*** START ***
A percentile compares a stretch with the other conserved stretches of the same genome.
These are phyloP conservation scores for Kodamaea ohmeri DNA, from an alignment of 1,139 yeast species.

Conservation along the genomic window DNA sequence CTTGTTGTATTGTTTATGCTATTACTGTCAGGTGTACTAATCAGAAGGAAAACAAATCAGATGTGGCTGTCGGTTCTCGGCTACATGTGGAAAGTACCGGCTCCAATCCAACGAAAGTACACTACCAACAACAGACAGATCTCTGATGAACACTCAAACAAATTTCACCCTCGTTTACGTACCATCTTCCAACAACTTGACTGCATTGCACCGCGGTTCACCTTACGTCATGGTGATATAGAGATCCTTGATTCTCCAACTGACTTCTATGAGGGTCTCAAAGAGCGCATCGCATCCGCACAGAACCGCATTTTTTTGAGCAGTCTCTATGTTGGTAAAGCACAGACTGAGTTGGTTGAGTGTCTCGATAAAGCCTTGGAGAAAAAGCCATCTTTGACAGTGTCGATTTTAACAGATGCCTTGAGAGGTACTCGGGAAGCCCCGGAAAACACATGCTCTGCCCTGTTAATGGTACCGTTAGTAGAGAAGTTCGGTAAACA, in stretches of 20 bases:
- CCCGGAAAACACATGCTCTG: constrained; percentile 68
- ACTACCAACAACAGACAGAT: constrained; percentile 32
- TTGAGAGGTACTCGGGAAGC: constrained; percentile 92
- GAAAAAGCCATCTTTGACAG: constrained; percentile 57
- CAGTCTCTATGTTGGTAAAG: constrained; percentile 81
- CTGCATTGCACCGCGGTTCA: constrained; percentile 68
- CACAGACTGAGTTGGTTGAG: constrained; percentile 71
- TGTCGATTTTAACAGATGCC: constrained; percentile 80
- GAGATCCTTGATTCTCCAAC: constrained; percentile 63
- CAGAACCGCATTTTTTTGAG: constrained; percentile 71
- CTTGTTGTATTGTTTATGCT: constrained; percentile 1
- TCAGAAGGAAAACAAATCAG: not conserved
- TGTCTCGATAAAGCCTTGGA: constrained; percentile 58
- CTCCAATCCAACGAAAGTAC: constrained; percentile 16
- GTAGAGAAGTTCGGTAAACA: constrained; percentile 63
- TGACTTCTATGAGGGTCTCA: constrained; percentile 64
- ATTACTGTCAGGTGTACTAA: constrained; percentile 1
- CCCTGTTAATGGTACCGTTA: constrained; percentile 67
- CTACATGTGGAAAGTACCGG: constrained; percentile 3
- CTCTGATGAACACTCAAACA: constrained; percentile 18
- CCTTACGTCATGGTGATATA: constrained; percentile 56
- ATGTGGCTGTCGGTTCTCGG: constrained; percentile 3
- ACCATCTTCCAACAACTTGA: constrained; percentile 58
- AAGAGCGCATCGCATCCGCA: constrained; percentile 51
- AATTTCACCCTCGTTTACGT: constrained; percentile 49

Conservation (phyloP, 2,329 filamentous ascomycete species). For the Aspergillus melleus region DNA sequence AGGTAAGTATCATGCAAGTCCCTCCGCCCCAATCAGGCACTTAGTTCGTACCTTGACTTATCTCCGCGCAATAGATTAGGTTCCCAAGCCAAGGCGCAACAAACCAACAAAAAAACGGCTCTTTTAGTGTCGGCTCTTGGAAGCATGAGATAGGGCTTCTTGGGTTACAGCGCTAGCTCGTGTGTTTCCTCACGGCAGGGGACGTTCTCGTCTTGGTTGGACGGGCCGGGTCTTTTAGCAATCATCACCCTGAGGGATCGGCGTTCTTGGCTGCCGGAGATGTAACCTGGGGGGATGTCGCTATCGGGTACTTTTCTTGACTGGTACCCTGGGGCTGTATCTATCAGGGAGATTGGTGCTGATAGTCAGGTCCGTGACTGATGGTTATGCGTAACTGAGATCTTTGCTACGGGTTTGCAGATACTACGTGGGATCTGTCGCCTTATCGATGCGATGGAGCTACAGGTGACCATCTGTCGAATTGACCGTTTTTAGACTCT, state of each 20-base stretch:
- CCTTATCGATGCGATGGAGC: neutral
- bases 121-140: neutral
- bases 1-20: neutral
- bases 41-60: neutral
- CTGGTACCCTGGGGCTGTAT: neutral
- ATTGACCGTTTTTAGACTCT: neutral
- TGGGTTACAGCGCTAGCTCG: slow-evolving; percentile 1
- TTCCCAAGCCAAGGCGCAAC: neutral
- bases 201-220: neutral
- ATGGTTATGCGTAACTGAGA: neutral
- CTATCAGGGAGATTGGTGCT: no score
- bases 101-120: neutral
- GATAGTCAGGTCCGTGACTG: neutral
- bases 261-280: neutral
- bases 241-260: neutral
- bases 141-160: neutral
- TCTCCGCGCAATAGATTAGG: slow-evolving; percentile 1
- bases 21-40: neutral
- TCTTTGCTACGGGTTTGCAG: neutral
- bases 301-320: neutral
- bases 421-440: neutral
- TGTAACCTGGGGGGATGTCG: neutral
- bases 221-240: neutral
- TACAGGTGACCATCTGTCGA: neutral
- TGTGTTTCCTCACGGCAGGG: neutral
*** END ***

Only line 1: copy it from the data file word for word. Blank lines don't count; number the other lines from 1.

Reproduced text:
A percentile compares a stretch with the other conserved stretches of the same genome.